"How Does G-d Reveal Unity? ...Consider a teacher and his student. The teacher knows that the student has a less developed intellect, and that if he presents a concept on the level of his own comprehension, the student will only be confused. To introduce a new idea to the student, he condenses it and uses metaphors or parables to bring it within the student's grasp.....Using metaphors is not meant to separate the teacher and the student, but to bring them together in a unity that does not compromise either of them.....To allow us to unite with Him, G-d has provided an elaborate trail of metaphors, like stepping-stones across a wide river. These steps function like a metaphor or a translator. A translator does not add any new ideas to a conversation--that is not his role--but he unites two parties in communication. An intermediary does not settle a dispute, but be creates a bridge, a line of communication, that enables the two sides to achieve a common understanding. In a student-teacher relationship, the teacher is both source and mediator. The teacher's metaphor is the intermediary, allowing an abstract concept to be translated into one that can be grasped. The teacher's goal is to create a series of stepping-stones to accommodate the student's intellectual stride, leading him deeper and deeper into the concept. The metaphor, then, is equal parts 'light,' the teacher's concept, and 'container,' language that makes the ideas accessible to the student," Menachem Mendel Schneerson, Toward a Meaningful Life: The Wisdom of the Rebbe (Adapted by Simon Jacobson)It's interesting how the above comment can apply to Yeshua. He is simultaneously both man:
"For there is one God, and one mediator also between God and men, the man Christ Jesus," 1 Tim. 2:5
"For in him dwelleth all the fulness of the Godhead bodily," Colossians 2:9
"In describing the wisdom of King Solomon, the verse states, 'And he grew wiser than all men...and he spoke three thousand metaphors.' At first glance, we might think that this description of Solomon's abilities reflects his fertile imagination rather than any great wisdom. But the metaphor is far more than an entertaining way to convey an idea; it is the translation of a concept into a lower level of intellectual discourse. The greatness of Solomon's wisdom lay in the fact that he could take the most profound, sublime thoughts and bring them to life for minds far less developed--three thousand steps less developed--than his own. This, in turn, enables the recipients to retrace the steps, one by one, until they can achieve the original high level of discourse.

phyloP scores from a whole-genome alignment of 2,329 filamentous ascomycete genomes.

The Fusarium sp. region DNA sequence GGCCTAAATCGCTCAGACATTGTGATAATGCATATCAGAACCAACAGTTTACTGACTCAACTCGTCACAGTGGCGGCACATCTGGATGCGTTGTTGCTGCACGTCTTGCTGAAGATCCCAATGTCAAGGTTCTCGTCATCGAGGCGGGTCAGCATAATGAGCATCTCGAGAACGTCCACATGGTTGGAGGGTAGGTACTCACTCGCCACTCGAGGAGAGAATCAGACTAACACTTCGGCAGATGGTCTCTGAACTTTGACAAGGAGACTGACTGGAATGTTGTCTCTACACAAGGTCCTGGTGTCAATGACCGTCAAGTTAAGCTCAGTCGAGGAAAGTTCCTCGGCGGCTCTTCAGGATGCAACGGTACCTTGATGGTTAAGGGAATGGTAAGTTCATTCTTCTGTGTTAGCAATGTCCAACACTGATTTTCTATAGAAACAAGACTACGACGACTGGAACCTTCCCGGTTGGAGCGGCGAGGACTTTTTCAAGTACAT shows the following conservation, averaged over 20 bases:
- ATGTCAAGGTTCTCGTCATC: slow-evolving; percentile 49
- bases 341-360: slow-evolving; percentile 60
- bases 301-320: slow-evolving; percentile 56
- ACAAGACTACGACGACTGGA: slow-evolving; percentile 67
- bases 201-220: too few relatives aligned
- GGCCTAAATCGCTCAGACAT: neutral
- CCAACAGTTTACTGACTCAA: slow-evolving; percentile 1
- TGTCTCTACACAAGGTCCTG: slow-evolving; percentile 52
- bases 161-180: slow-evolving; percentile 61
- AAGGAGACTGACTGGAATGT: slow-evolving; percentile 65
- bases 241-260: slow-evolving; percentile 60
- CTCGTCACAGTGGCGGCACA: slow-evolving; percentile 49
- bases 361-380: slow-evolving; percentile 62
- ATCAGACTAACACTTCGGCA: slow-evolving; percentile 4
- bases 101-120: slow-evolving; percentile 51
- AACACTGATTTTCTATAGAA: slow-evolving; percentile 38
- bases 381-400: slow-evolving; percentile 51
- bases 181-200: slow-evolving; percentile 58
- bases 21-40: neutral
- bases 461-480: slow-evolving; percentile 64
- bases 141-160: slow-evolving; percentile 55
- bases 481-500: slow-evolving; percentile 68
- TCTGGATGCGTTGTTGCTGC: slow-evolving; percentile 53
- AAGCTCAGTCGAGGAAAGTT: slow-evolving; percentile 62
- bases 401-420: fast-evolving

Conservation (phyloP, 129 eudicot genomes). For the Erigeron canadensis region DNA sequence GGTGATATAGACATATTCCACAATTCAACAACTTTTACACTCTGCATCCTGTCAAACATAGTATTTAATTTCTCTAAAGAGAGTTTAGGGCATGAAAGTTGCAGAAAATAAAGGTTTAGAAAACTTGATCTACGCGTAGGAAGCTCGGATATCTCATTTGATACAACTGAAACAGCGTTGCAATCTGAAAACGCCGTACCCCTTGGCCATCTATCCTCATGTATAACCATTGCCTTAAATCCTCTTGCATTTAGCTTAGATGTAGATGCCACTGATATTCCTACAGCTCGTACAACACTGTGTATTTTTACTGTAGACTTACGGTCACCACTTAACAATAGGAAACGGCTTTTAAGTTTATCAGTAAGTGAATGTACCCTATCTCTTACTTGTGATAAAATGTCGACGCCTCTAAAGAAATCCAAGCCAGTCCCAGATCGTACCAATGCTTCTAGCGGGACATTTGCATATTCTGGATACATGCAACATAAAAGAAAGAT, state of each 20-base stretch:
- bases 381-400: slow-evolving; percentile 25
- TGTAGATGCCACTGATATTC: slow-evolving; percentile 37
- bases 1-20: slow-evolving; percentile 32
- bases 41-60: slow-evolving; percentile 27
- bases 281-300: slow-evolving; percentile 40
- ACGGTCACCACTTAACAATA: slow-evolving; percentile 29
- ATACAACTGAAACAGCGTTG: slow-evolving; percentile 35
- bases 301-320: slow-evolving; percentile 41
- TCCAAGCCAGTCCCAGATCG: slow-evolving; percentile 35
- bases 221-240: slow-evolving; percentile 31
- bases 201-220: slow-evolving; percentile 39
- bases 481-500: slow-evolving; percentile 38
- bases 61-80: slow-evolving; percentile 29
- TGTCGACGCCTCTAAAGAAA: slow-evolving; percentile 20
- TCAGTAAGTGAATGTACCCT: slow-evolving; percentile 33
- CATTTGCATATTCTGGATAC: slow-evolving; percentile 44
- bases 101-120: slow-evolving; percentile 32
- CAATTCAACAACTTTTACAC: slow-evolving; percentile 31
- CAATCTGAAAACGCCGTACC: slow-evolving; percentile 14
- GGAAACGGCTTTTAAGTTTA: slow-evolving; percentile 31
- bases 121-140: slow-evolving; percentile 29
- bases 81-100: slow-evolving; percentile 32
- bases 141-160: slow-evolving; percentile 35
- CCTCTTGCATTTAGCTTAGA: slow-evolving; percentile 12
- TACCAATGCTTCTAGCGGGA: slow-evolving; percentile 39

Solomon's wisdom is itself a metaphor for the sort of wisdom that went into G-d's creation of our physical world. After the radical 'jump' from a nonexistential reality to an existential one, G-d began creating all existences in their most spiritual, sublime forms. He then caused them to develop, in many stages, ultimately producing our physical world, the most tangible embodiment of G-d's created realities. Every material element or force is actually a physical manifestation of a higher, more spiritual one; water, for example, is the physical embodiment of love and kindness, while fire represents the physical dimension of power.
But as the properties of the world become more tangible, they also become farther removed from their divine source...
In our universe, this process has reached the point where everyone is able to experience the 'containers' but very few can glimpse even a hint of the 'light' within. We can see or read the words on paper, but we don't always sense the idea they represent.
And yet this is precisely what G-d wants: that our 'dark' and 'lowly' world obscure its connection to the divine, so that man, out of his own free will, would choose to peel back the successive layers of the container to reveal the light. And to facilitate that process G-d created different steps along the way, a ladder by which man can climb ever upward and unite with his creator.
To this end, we have the Bible--the ultimate metaphor, for it is G-d's pure wisdom manifested in language that we are allowed to comprehend. By studying the Bible, we unite with G-d's wisdom, and by performing the commandments as instructed therein, we actualize G-d's will. This is the means by which we take the first solid steps toward a unity with G-dliness, by which we can cross the divide between our limited reality and G-d's infinite reality. The first step is to acknowledge the need for such unity, which means understanding how the two realities came into being.
Light, with all its paradoxical qualities, is our best metaphor for understanding the process of creation. We speak of 'enlightenment' that dispels the darkness of ignorance, of a 'ray of hope' penetrating the blackness of despair, of a 'divine light' that bathes a soul in virtue.....Everything you do becomes a metaphor for revealing G-d's light. And that is true unity," (ibid).